Peter Gay opens his survey of the culture of Modernism with a discussion of Baudelaire’s call to artists to draw their inspiration from contemporary urban realities, and closes it with some sort of ironic ne plus ultra, as Damien Hirst roars with laughter after a ‘pile of organised chaos representing the detritus of a painter’s studio’ that he presented as an installation is mistakenly swept into a bin bag by an innocent cleaner assuming it to be bona fide rubbish.
In between, Professor Gay travels through 150 years of the history of the visual arts, literature and music. It must have been an exhausting journey for this distinguished Yale-based chronicler of the Enlightenment and German intellectualism, now in his mid-eighties. Yet nothing fazes him: he confronts this maelstrom of artistic activity, much of it the product of extreme neurosis and persecution, with calmly measured lucidity and authoritative accuracy (the only significant errors I spotted were a confusion of Virginia Woolf’s The Years with The Waves and the entirely false notion that Wagner ‘ ultimately did not challenge traditional tonality’.)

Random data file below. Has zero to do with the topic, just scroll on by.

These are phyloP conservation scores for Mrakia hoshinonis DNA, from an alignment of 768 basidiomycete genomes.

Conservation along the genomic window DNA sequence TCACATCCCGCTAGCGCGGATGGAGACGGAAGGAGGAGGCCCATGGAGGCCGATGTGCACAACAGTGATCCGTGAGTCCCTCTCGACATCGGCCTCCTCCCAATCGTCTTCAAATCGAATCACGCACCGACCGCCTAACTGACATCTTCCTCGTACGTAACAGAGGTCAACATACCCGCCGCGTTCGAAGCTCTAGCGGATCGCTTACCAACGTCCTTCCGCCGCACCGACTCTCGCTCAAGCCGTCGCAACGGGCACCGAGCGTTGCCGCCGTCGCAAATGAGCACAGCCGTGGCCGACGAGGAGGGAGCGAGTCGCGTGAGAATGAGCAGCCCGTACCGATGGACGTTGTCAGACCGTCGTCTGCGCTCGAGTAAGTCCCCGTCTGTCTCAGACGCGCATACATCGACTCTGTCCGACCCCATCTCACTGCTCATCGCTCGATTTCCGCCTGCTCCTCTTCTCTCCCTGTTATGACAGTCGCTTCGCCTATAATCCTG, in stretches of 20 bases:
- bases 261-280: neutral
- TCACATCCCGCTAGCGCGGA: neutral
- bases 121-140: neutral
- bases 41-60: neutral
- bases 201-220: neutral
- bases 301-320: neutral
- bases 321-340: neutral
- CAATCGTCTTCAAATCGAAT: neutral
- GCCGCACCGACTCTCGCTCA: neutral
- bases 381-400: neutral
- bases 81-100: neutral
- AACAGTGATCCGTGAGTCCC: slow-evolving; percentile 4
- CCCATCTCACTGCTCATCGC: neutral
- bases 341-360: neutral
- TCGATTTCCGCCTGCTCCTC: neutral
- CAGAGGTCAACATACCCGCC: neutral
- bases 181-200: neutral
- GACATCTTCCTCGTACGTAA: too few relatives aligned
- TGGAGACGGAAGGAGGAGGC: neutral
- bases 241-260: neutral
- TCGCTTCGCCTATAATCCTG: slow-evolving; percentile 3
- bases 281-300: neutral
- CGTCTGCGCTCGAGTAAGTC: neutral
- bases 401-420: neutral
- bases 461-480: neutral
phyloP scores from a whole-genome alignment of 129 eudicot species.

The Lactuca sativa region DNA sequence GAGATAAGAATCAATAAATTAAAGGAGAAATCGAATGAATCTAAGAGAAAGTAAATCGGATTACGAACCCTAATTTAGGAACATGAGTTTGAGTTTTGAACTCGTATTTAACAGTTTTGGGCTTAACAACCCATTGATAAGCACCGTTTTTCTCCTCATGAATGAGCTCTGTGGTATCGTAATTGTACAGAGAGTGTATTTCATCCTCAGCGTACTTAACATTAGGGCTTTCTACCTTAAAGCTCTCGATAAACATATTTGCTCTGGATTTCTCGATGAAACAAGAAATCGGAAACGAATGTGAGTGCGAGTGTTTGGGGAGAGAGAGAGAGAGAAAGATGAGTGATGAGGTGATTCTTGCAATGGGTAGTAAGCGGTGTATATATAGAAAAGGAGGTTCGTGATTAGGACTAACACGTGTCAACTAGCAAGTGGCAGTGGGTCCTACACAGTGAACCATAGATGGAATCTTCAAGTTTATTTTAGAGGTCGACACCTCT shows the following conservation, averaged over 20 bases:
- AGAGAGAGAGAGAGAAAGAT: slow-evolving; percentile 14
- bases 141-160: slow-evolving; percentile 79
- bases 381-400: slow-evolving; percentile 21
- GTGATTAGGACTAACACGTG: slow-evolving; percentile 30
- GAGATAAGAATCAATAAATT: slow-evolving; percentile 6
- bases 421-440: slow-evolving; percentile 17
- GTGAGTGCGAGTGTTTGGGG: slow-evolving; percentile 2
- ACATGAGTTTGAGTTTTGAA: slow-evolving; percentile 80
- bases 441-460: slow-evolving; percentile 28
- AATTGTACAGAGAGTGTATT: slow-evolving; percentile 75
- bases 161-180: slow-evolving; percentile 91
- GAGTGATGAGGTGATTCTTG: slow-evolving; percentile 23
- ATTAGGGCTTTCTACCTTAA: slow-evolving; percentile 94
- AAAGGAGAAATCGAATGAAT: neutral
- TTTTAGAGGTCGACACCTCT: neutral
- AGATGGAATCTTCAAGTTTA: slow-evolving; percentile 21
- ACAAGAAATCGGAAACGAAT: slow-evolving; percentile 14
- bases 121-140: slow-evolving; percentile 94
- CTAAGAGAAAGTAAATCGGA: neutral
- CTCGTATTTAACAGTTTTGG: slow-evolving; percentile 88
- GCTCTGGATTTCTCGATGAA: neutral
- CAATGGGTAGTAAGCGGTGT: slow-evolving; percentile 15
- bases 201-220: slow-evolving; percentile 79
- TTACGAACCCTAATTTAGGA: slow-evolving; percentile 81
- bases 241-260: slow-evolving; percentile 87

The book is classically organised. An introduction attempts a definition and outlines the basic issues, followed by chapters on 19th-century founders and precursors (chiefly the Impressionists). The heart of the book deals with the first half of the 20th century: Picasso, Dada and Expressionism in the visual arts; Joyce, Kafka, T. S. Eliot in literature; Stravinsky, Schoenberg and the Ballets Russes in music; Corbusier and Lloyd Wright in architecture; Jarry, Strindberg and Griffith, Chaplin, Einstein and Welles in drama and the cinema.
Then follow studies of several maverick right-wingers — Eliot, Ives and Hamsun — and a consideration of the attitude of Nazi, Stalinist and fascistic regimes towards modernism. A section devoted to the post-war era covers Abstract Expressionism and Pop Art, Existentialism and Absurdism, with a coda appreciative of the genius of Gabriel Garcia Marquez and Frank Gehry.